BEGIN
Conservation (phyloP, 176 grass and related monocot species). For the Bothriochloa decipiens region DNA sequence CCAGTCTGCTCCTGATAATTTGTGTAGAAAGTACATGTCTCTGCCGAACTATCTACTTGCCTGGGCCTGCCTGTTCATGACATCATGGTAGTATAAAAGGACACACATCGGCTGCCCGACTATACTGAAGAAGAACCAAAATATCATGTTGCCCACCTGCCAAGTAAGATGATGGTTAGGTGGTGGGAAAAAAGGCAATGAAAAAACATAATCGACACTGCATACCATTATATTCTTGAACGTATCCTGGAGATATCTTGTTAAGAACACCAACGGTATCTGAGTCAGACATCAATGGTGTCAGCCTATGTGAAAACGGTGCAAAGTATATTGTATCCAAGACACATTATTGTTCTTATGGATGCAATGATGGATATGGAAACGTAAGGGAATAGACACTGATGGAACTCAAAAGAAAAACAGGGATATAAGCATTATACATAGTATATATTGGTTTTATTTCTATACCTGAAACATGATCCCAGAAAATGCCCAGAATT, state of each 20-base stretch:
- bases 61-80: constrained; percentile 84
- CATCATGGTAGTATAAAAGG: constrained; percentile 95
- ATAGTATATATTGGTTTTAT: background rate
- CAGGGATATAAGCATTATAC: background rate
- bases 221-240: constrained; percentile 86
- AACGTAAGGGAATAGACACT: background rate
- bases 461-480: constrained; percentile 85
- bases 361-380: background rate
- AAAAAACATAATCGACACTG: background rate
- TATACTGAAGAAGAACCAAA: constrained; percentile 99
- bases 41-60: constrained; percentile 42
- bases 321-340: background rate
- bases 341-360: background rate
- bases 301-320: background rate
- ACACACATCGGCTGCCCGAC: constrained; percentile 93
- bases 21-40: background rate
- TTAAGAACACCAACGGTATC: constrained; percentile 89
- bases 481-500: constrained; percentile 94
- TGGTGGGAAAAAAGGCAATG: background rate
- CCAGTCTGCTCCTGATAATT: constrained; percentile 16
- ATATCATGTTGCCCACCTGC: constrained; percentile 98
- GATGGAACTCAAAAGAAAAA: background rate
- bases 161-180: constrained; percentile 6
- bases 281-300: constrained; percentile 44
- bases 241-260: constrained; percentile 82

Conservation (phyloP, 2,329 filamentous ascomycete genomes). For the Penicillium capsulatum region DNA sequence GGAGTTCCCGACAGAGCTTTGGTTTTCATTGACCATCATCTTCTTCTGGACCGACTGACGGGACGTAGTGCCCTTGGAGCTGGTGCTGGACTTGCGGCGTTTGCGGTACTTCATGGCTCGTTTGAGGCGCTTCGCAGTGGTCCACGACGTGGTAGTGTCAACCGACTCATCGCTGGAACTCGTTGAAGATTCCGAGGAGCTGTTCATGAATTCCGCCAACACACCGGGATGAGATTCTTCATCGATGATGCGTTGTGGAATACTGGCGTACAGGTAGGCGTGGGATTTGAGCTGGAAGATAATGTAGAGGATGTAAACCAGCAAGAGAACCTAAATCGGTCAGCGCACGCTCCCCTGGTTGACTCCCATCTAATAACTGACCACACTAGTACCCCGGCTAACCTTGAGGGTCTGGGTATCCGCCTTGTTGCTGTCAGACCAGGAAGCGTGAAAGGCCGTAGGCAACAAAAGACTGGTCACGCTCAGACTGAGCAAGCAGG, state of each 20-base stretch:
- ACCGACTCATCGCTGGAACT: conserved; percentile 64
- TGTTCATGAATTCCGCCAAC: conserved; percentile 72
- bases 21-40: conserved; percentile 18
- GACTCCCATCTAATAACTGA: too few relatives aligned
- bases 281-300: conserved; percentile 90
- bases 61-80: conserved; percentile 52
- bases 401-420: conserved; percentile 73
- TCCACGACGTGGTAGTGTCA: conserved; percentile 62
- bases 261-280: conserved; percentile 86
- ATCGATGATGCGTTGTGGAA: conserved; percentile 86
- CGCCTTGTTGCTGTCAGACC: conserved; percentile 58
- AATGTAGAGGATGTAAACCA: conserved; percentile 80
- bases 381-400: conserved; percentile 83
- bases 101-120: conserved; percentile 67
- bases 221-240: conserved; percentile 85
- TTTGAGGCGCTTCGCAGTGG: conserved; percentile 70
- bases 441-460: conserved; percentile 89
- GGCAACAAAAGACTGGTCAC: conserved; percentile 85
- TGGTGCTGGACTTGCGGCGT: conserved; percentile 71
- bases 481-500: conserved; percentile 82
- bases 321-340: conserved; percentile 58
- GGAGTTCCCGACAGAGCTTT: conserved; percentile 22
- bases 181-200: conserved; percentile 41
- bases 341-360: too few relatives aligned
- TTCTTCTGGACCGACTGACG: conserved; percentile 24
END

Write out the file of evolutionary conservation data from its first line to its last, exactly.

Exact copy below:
Conservation (phyloP, 176 grass and related monocot species). For the Bothriochloa decipiens region DNA sequence CCAGTCTGCTCCTGATAATTTGTGTAGAAAGTACATGTCTCTGCCGAACTATCTACTTGCCTGGGCCTGCCTGTTCATGACATCATGGTAGTATAAAAGGACACACATCGGCTGCCCGACTATACTGAAGAAGAACCAAAATATCATGTTGCCCACCTGCCAAGTAAGATGATGGTTAGGTGGTGGGAAAAAAGGCAATGAAAAAACATAATCGACACTGCATACCATTATATTCTTGAACGTATCCTGGAGATATCTTGTTAAGAACACCAACGGTATCTGAGTCAGACATCAATGGTGTCAGCCTATGTGAAAACGGTGCAAAGTATATTGTATCCAAGACACATTATTGTTCTTATGGATGCAATGATGGATATGGAAACGTAAGGGAATAGACACTGATGGAACTCAAAAGAAAAACAGGGATATAAGCATTATACATAGTATATATTGGTTTTATTTCTATACCTGAAACATGATCCCAGAAAATGCCCAGAATT, state of each 20-base stretch:
- bases 61-80: constrained; percentile 84
- CATCATGGTAGTATAAAAGG: constrained; percentile 95
- ATAGTATATATTGGTTTTAT: background rate
- CAGGGATATAAGCATTATAC: background rate
- bases 221-240: constrained; percentile 86
- AACGTAAGGGAATAGACACT: background rate
- bases 461-480: constrained; percentile 85
- bases 361-380: background rate
- AAAAAACATAATCGACACTG: background rate
- TATACTGAAGAAGAACCAAA: constrained; percentile 99
- bases 41-60: constrained; percentile 42
- bases 321-340: background rate
- bases 341-360: background rate
- bases 301-320: background rate
- ACACACATCGGCTGCCCGAC: constrained; percentile 93
- bases 21-40: background rate
- TTAAGAACACCAACGGTATC: constrained; percentile 89
- bases 481-500: constrained; percentile 94
- TGGTGGGAAAAAAGGCAATG: background rate
- CCAGTCTGCTCCTGATAATT: constrained; percentile 16
- ATATCATGTTGCCCACCTGC: constrained; percentile 98
- GATGGAACTCAAAAGAAAAA: background rate
- bases 161-180: constrained; percentile 6
- bases 281-300: constrained; percentile 44
- bases 241-260: constrained; percentile 82

Conservation (phyloP, 2,329 filamentous ascomycete genomes). For the Penicillium capsulatum region DNA sequence GGAGTTCCCGACAGAGCTTTGGTTTTCATTGACCATCATCTTCTTCTGGACCGACTGACGGGACGTAGTGCCCTTGGAGCTGGTGCTGGACTTGCGGCGTTTGCGGTACTTCATGGCTCGTTTGAGGCGCTTCGCAGTGGTCCACGACGTGGTAGTGTCAACCGACTCATCGCTGGAACTCGTTGAAGATTCCGAGGAGCTGTTCATGAATTCCGCCAACACACCGGGATGAGATTCTTCATCGATGATGCGTTGTGGAATACTGGCGTACAGGTAGGCGTGGGATTTGAGCTGGAAGATAATGTAGAGGATGTAAACCAGCAAGAGAACCTAAATCGGTCAGCGCACGCTCCCCTGGTTGACTCCCATCTAATAACTGACCACACTAGTACCCCGGCTAACCTTGAGGGTCTGGGTATCCGCCTTGTTGCTGTCAGACCAGGAAGCGTGAAAGGCCGTAGGCAACAAAAGACTGGTCACGCTCAGACTGAGCAAGCAGG, state of each 20-base stretch:
- ACCGACTCATCGCTGGAACT: conserved; percentile 64
- TGTTCATGAATTCCGCCAAC: conserved; percentile 72
- bases 21-40: conserved; percentile 18
- GACTCCCATCTAATAACTGA: too few relatives aligned
- bases 281-300: conserved; percentile 90
- bases 61-80: conserved; percentile 52
- bases 401-420: conserved; percentile 73
- TCCACGACGTGGTAGTGTCA: conserved; percentile 62
- bases 261-280: conserved; percentile 86
- ATCGATGATGCGTTGTGGAA: conserved; percentile 86
- CGCCTTGTTGCTGTCAGACC: conserved; percentile 58
- AATGTAGAGGATGTAAACCA: conserved; percentile 80
- bases 381-400: conserved; percentile 83
- bases 101-120: conserved; percentile 67
- bases 221-240: conserved; percentile 85
- TTTGAGGCGCTTCGCAGTGG: conserved; percentile 70
- bases 441-460: conserved; percentile 89
- GGCAACAAAAGACTGGTCAC: conserved; percentile 85
- TGGTGCTGGACTTGCGGCGT: conserved; percentile 71
- bases 481-500: conserved; percentile 82
- bases 321-340: conserved; percentile 58
- GGAGTTCCCGACAGAGCTTT: conserved; percentile 22
- bases 181-200: conserved; percentile 41
- bases 341-360: too few relatives aligned
- TTCTTCTGGACCGACTGACG: conserved; percentile 24